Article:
Sean Ruane
A cowboy fell into my coffee during breakfast. He was as dirty as a flop-house mattress.         Shit! Get outta there cowboy, I said. Are you fixin' to drown?!
I cradled him with my spoon and set him on a stick of butter so that he could catch his breath.
Now that's better isn't it, cowboy? I said.
The cowboy was the height of a baby dill pickle and wore a slowly progressing scraggle of beard that twinkled with undiluted grains of sugar.
He shook the coffee from his person like a wet dog and wrung out his hat.
He then set upon me an ornery squint. His two eyes struggled to retain their own identity on a face cluttered by wrinkles and sunburn, and the tip of his nose was missing, probably shot off in a rambunctious quarrel during a spirited game of Texas Hold'em.
I told you we had cowboys, said my wife, strolling into the kitchen in her underwear. Didn't I?
You're right, I replied. I nearly drank him up in my coffee, too.
Still, I said, cowboys aren't that bad are they? Have you seen any Indians around here lately? No! This is far better than the plague of mariachi guitarists that Mr. Elizondo found behind his water heater.
It'd serve you right, too, she said, choking to death on a little cowboy. I've been saying we had cowboys for weeks now, lazy ass!
She stood there with her thumbs tucked inside the elastic of her underwear, stretching the waistband in and out.
Somehow they are multiplying, she said, winking at the little cowboy.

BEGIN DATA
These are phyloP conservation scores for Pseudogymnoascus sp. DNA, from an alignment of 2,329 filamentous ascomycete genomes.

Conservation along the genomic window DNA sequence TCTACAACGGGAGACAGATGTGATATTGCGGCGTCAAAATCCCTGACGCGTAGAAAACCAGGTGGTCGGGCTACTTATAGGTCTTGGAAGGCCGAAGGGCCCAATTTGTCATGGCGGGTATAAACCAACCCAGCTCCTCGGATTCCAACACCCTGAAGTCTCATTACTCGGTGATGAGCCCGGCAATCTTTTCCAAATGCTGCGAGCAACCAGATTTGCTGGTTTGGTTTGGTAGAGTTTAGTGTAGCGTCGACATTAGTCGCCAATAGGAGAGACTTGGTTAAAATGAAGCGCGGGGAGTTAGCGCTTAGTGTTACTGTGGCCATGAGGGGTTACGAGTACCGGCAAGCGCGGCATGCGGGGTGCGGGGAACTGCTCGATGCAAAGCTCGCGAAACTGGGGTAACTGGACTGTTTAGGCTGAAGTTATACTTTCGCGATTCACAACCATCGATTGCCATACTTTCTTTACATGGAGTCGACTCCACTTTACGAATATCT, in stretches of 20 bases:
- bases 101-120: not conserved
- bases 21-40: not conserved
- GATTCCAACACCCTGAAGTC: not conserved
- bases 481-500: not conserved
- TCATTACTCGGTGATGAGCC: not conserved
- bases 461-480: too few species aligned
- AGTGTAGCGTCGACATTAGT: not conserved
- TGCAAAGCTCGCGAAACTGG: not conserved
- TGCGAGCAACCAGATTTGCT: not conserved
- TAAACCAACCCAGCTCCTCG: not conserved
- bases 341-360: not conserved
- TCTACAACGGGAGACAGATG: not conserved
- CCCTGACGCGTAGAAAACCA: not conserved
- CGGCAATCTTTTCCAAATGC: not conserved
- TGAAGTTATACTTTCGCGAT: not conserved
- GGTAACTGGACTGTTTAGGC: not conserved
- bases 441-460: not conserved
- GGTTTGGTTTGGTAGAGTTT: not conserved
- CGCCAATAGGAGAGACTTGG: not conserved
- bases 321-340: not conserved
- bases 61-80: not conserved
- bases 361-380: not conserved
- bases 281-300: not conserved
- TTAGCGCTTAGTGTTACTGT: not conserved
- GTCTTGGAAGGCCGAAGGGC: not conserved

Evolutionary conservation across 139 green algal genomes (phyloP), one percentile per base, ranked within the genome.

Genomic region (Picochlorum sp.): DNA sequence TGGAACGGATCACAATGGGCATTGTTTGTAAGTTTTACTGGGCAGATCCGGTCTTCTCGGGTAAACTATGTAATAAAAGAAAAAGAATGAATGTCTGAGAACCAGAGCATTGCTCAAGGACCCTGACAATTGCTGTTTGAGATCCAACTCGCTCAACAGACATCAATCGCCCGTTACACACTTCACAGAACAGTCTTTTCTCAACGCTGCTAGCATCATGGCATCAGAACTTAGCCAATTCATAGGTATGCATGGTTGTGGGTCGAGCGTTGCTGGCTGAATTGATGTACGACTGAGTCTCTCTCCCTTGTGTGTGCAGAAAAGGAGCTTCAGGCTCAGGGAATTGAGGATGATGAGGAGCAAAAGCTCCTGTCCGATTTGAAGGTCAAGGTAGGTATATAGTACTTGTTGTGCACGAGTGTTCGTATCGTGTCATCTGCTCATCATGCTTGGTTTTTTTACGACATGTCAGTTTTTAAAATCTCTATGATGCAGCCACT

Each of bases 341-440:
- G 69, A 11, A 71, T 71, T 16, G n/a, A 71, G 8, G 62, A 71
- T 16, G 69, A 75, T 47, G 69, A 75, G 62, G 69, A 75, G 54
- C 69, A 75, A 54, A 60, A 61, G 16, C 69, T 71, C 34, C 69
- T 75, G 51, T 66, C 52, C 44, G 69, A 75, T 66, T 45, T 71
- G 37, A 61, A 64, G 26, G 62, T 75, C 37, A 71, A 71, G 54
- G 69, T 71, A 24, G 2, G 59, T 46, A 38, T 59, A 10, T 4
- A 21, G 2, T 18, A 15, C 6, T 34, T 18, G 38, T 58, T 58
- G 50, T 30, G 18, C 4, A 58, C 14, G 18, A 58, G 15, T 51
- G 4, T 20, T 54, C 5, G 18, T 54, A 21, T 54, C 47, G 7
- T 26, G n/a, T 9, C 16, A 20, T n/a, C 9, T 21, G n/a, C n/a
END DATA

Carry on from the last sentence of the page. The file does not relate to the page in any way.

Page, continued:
The cowboy coughed out a gravelly 'maam' and turned away in a classic display of frontier modesty.  
You might as well look, little cowboy, said my wife. You'll be dead 'fore noon.
How do you want it? she continued. Garroted with dental floss? Flogged to death with a dog's hair? Pounded into flitters with a crab mallet? Shot in the face with a rubber band? Tied up and bludgeoned with one of Mr. Elizondo's very tiny mariachi guitars?   
I think he wants to be drowned in coffee, I interrupted.
Shut up, she said. That isn't very cinematic at all.
Fine, I said. Sorry little cowboy.
You know, honey, I bet he'd like to be hanged.
Wouldn't you? I hooted, peering into his little cowboy face.
The little cowboy stood silently and gave a couple 'Aww-shucks' kicks at the butter.  
Then he said, if it weren't much bother of course, that he would prefer to be hanged.
You got it, little buckaroo, shouted my wife. You'll swing at noon from a popsicle gibbet!
My wife was quite excited. While she set about making a tiny gallows, she pilloried him on a stale piece of rye bread.
The cowboy lowered his eyebrows in a plaintive fashion. They were thickets of sagebrush steeped in French Roast.
He began to make me feel guilty, so I held my newspaper up real high. I tried reading, but I kept thinking of little cowboys, home on some range, reading tiny newspapers, avoiding the pre-mortem gaze of an even tinier cowboy.
Thinking about this infinite regression of little cowboys made me dizzy.
I decided to put my newspaper down and distract my thoughts with the real cowboy on my table.

My wife was getting frustrated with the trap-door for the gallows. She was using popsicle sticks and some wrapping tape, but couldn't get the trap-door to fall on cue. There is nothing more embarrassing, she said, than holding a kitchen execution and having the trapdoor fail to open. Then your cowboy just stands there, perhaps having cleared his bowels too soon, shoulders scrunched up to the ears, eyes shut. That's cruel, she said. If we are going to hang this cowboy, and we are, then we must do it right.